Establishing a corporation
One of the first steps of incorporating is to determine the name of your corporation (unless you are using a plain numbered company). This involves performing a NUANs search, to ensure the name you have chosen, isn’t already in use. This search is submitted as part of your corporation’s registration.
A second consideration is to determine what type of corporation you need to establish. Medical professionals, Legal Practitioners, Veterinarians and Accountants are all examples of professions that may incorporate Professional Corporations.
These are special corporations that have specific rules mandated by the applicable governing body. The rules can restrict the ability of who may hold shares in your corporation, or the type of activities your corporation can carry out. For example, you may not be able to add your spouse as a shareholder if they are not a member of your professional body.
Also, you may be restricted in what your corporation can invest in. For example, a professional corporation may be restricted in purchasing investments such as real property unless it pertains to the provision of the professional services offered by the corporation.
It is strongly advisable to have a lawyer assist with incorporating a company and to provide ongoing legal requirements. A corporate lawyer will help you determine the type of incorporation you need, ie: Federal or Provincial Incorporation and ensure your articles of incorporation are appropriate for your business.
Once a company is incorporated, there are various filing requirements and on-going resolutions required.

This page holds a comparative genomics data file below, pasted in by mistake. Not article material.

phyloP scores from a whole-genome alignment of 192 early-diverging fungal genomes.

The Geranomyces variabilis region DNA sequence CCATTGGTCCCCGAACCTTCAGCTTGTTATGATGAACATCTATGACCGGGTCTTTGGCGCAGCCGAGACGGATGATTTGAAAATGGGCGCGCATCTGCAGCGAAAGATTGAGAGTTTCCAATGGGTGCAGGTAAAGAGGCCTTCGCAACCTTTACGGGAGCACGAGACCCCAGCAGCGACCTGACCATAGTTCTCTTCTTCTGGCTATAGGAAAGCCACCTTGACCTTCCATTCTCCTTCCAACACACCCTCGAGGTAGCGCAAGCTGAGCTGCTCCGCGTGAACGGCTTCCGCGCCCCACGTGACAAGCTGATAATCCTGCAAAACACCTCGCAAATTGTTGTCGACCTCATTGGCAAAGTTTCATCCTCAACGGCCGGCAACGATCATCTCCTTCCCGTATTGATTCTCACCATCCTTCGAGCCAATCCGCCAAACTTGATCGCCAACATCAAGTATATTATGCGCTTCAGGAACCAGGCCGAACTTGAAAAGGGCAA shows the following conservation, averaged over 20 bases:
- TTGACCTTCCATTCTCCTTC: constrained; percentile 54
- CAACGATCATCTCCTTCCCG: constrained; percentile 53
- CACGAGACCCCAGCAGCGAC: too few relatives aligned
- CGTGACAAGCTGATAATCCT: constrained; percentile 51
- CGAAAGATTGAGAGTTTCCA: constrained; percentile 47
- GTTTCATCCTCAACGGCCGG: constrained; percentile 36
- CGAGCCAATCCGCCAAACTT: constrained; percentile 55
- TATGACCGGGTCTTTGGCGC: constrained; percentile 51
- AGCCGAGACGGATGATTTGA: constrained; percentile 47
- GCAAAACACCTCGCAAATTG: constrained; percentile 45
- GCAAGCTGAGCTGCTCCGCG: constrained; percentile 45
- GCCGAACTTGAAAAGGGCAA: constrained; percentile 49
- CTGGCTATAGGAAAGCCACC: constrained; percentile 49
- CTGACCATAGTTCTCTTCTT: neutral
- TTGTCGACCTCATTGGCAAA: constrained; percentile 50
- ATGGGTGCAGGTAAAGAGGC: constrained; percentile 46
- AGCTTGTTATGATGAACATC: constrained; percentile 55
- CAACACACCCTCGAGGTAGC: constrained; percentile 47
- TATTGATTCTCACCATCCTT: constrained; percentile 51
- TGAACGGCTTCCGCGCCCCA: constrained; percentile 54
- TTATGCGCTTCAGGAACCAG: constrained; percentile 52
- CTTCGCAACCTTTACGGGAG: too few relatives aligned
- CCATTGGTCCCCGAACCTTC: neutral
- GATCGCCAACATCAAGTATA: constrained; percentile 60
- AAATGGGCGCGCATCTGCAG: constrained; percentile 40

In Ontario, The Ontario Business Corporations Act outlines these obligations. Transfer of shares, payments of dividends, or changing the number of directors are all examples of corporate events that would require a resolution by the board of directors.
This additional paperwork & compliance cost should be taken into account when determining whether it is viable to incorporate.
Service Ontario also outlines the steps of incorporation on their website.
In general, the shareholders/members of the corporation are not personally liable for actions which the company undertakes. This protection may be desirable for shareholders wanting to limit their exposure to an investment in a corporation to only the capital contributed. However, there are exceptions such as in the case of a professional corporations where limited liability may not be offered to the shareholders. A lawyer specializing in corporate law can help determine the level of liability to the shareholders.
Separate legal entity
A corporation is a separate legal entity and considered a person under tax law. This allows the corporation to enter into contracts under its own name and allows for continued existence. The corporation is governed by a board of directors and will continue its existence despite the death of one or more of the shareholders. Transferring the ownership of ownership in a corporation can be done by simply selling the shares of the company. In the case of a sole proprietorship, the death of the owner will result in the assets of the business being held by the person’s estate and their estate trustee will have to determine how the assets are to be divided up.